Harry Pennell

Commander Harry Lewin Lee Pennell (1882 – 31 May 1916) was a Royal Navy officer who served on the Terra Nova Expedition.[1] He was responsible for the first sighting of Oates Coast on 22 February 1911, and named it after Captain Lawrence Oates. He only spent short periods in Antarctica, returning with the Terra Nova to wait out the winters of 1911 and 1912 in Lyttelton, New Zealand. Due to the absence of Robert Falcon Scott on land, Pennell assumed the role of command on the Terra Nova, which would bring fresh supplies back to Antarctica with each voyage.

Lieutenant Pennell with a prismatic compass

Despite not being a part of the main landing party for the Pole, Pennell was a popular member of the expedition. Herbert Ponting, the photographer of the expedition, recalled in his book The Great White South that Pennell was "the most energetic man I have ever known....when Pennell was not occupied with navigating problems, he was either on watch, or conning from the crow's-nest, or else out on the yard-arms helping the seaman set or shorten sail, or otherwise assisting in the handling of the ship. He was a 'whale for work' ".[2]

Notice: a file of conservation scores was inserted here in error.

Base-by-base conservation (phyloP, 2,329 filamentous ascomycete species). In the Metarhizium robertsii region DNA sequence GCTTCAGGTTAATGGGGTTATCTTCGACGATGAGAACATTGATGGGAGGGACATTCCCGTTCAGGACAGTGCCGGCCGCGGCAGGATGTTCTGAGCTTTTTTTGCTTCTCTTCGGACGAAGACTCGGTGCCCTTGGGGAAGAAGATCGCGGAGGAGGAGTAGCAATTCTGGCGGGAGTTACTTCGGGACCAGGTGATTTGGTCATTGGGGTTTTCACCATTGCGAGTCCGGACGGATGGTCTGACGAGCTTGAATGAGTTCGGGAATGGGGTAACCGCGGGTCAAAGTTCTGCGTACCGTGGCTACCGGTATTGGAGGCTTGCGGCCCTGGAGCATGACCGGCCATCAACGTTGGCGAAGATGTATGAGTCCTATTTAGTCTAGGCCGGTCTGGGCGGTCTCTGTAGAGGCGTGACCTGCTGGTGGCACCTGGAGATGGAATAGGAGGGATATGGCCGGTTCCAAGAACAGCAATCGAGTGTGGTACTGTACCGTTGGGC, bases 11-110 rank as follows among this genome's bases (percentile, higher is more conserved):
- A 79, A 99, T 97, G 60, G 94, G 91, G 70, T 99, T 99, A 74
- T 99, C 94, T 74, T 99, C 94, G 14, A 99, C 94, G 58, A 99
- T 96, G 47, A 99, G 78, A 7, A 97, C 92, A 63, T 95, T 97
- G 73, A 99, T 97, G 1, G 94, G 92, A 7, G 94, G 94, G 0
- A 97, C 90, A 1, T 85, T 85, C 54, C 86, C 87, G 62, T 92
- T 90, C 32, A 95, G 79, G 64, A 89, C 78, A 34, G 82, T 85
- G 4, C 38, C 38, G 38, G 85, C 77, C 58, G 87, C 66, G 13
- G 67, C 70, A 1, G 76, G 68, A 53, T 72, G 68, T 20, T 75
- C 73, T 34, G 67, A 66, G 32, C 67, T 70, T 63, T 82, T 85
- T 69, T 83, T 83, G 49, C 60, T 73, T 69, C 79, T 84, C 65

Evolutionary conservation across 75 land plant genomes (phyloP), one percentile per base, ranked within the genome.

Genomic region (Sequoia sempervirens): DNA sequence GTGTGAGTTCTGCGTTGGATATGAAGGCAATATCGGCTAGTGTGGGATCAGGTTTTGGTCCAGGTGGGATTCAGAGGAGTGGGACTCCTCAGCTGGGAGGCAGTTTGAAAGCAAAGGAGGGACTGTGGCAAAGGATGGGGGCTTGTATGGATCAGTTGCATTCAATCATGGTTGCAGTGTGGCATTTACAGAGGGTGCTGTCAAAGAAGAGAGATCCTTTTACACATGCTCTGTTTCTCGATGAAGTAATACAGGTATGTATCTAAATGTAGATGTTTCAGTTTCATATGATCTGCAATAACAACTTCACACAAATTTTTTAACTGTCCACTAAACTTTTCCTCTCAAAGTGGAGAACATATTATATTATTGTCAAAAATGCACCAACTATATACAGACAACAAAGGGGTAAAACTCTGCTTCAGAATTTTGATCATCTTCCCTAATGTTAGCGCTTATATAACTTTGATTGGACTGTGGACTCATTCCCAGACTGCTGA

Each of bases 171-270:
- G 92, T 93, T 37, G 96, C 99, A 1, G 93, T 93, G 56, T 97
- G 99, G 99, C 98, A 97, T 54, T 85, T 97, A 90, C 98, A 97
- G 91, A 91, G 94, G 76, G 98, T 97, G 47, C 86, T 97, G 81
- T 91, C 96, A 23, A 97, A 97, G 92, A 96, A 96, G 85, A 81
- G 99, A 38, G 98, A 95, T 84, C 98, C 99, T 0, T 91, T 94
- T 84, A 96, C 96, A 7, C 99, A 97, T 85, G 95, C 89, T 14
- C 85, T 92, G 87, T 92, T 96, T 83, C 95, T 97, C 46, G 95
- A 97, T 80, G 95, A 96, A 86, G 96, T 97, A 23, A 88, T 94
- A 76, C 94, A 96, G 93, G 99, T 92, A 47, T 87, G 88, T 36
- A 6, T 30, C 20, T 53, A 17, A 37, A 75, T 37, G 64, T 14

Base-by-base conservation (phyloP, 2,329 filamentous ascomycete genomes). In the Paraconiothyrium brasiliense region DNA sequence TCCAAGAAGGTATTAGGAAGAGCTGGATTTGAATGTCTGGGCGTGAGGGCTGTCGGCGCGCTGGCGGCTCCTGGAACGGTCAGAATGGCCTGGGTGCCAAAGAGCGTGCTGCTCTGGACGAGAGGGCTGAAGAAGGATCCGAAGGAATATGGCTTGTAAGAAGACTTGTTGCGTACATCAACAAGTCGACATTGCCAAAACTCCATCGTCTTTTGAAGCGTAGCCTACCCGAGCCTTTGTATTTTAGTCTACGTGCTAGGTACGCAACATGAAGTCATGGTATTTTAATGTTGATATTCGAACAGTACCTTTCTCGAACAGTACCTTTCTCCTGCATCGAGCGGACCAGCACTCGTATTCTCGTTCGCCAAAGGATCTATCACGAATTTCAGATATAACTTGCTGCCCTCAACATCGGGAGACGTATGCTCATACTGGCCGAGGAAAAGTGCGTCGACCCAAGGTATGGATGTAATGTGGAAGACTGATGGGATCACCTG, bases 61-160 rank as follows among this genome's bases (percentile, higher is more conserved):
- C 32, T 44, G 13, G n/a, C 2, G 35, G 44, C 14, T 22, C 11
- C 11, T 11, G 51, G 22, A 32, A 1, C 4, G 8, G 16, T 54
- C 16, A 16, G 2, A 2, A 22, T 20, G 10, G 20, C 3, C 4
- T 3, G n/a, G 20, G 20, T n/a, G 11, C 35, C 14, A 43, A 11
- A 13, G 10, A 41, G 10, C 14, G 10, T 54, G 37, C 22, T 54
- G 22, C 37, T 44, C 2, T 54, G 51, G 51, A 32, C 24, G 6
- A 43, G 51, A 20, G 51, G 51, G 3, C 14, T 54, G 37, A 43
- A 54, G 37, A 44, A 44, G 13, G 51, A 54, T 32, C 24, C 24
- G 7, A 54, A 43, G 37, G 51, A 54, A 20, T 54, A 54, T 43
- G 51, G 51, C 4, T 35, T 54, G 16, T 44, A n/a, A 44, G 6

Pennell married Katie Hodson, the sister of his friend from naval college, on 15 April 1915 during his shore leave.[3] Pennell was promoted to Commander and assigned to HMS Queen Mary, dying in her on 31 May 1916 in the Battle of Jutland, when the ship was sunk by the German ships SMS Seydlitz and SMS Derfflinger.[4]

The Pennell Coast of Victoria Land, Antarctica, is named after him.


  1. ^ Chisholm, Hugh, ed. (1922). "Antarctic Regions" . Encyclopædia Britannica. Vol. 30 (12th ed.). London & New York: The Encyclopædia Britannica Company. p. 140.
  2. ^ Ponting, Herbert (1921). The Great White South: Being an Account of Experiences with Captain Scott's South Pole Expedition and of the Nature Life of the Antarctic. Duckworth & Company. p. 49.
  3. ^ Strathie, Anne. "The 'big naval show' of the Great War". The History Press. Retrieved 29 July 2019.
  4. ^ CWGC entry

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